- John O. Ledyard, 1994. "Public Goods: A Survey of Experimental Research," Public Economics 9405003, EconWPA, revised 22 May 1994.
- J. Ledyard, 1997. "Public Goods: A Survey of Experimental Research," Levine's Working Paper Archive 509, David K. Levine.
- Dibble, Catherine, 2006. "Computational Laboratories for Spatial Agent-Based Models," Handbook of Computational Economics,in: Leigh Tesfatsion & Kenneth L. Judd (ed.), Handbook of Computational Economics, edition 1, volume 2, chapter 31, pages 1511-1548 Elsevier.
- Hoffman, Elizabeth & McCabe, Kevin & Smith, Vernon L, 1996. "Social Distance and Other-Regarding Behavior in Dictator Games," American Economic Review, American Economic Association, vol. 86(3), pages 653-660, June.
- Norman Frohlich & Joe Oppenheimer & Anja Kurki, 2004. "Modeling Other-Regarding Preferences and an Experimental Test," Public Choice, Springer, vol. 119(1_2), pages 91-117, 04.
- Gode, Dhananjay K & Sunder, Shyam, 1993. "Allocative Efficiency of Markets with Zero-Intelligence Traders: Market as a Partial Substitute for Individual Rationality," Journal of Political Economy, University of Chicago Press, vol. 101(1), pages 119-137, February.
- Duffy, John, 2006. "Agent-Based Models and Human Subject Experiments," Handbook of Computational Economics,in: Leigh Tesfatsion & Kenneth L. Judd (ed.), Handbook of Computational Economics, edition 1, volume 2, chapter 19, pages 949-1011 Elsevier.
- John Duffy, 2004. "Agent-Based Models and Human Subject Experiments," Computational Economics 0412001, EconWPA.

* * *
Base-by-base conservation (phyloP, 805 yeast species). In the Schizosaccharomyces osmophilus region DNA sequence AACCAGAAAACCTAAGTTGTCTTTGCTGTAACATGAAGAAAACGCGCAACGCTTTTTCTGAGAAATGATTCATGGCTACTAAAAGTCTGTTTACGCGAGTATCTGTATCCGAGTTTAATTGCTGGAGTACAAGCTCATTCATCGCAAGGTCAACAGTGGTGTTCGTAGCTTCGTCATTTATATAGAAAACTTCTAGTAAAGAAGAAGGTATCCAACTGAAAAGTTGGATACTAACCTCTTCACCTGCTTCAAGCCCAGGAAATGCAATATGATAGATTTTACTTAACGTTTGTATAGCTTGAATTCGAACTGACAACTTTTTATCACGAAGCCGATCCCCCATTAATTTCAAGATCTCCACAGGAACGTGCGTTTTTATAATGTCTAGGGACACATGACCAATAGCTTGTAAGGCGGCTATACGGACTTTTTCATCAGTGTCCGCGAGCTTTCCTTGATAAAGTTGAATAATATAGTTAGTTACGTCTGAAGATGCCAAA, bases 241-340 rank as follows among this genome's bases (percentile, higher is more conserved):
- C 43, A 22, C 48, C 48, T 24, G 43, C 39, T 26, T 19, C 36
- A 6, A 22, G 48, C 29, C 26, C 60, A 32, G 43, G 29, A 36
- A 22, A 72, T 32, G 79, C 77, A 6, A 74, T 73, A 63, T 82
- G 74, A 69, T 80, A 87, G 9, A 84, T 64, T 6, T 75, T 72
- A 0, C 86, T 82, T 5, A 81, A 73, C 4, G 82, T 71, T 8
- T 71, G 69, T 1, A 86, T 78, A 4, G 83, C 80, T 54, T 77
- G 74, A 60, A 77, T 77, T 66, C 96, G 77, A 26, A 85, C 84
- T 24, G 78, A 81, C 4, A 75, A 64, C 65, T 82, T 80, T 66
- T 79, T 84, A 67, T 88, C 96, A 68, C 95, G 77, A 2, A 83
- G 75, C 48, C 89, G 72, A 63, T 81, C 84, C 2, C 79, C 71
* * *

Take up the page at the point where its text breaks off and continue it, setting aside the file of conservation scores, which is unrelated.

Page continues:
- Rabin, Matthew, 1993. "Incorporating Fairness into Game Theory and Economics," American Economic Review, American Economic Association, vol. 83(5), pages 1281-1302, December.
- Matthew Rabin., 1992. "Incorporating Fairness into Game Theory and Economics," Economics Working Papers 92-199, University of California at Berkeley.
- M. Rabin, 2001. "Incorporating Fairness into Game Theory and Economics," Levine's Working Paper Archive 511, David K. Levine.
- Amos Tversky & Itamar Simonson, 1993. "Context-Dependent Preferences," Management Science, INFORMS, vol. 39(10), pages 1179-1189, October.
- Vernon L. Smith, 1994. "Economics in the Laboratory," Journal of Economic Perspectives, American Economic Association, vol. 8(1), pages 113-131, Winter. Full references (including those not matched with items on IDEAS)
When requesting a correction, please mention this item's handle: RePEc:eee:joepsy:v:31:y:2010:i:3:p:269-284. See general information about how to correct material in RePEc.
For technical questions regarding this item, or to correct its authors, title, abstract, bibliographic or download information, contact: (Dana Niculescu)
If you have authored this item and are not yet registered with RePEc, we encourage you to do it here. This allows to link your profile to this item. It also allows you to accept potential citations to this item that we are uncertain about.
If references are entirely missing, you can add them using this form.
If the full references list an item that is present in RePEc, but the system did not link to it, you can help with this form.
If you know of missing items citing this one, you can help us creating those links by adding the relevant references in the same way as above, for each refering item. If you are a registered author of this item, you may also want to check the "citations" tab in your profile, as there may be some citations waiting for confirmation.
Please note that corrections may take a couple of weeks to filter through the various RePEc services.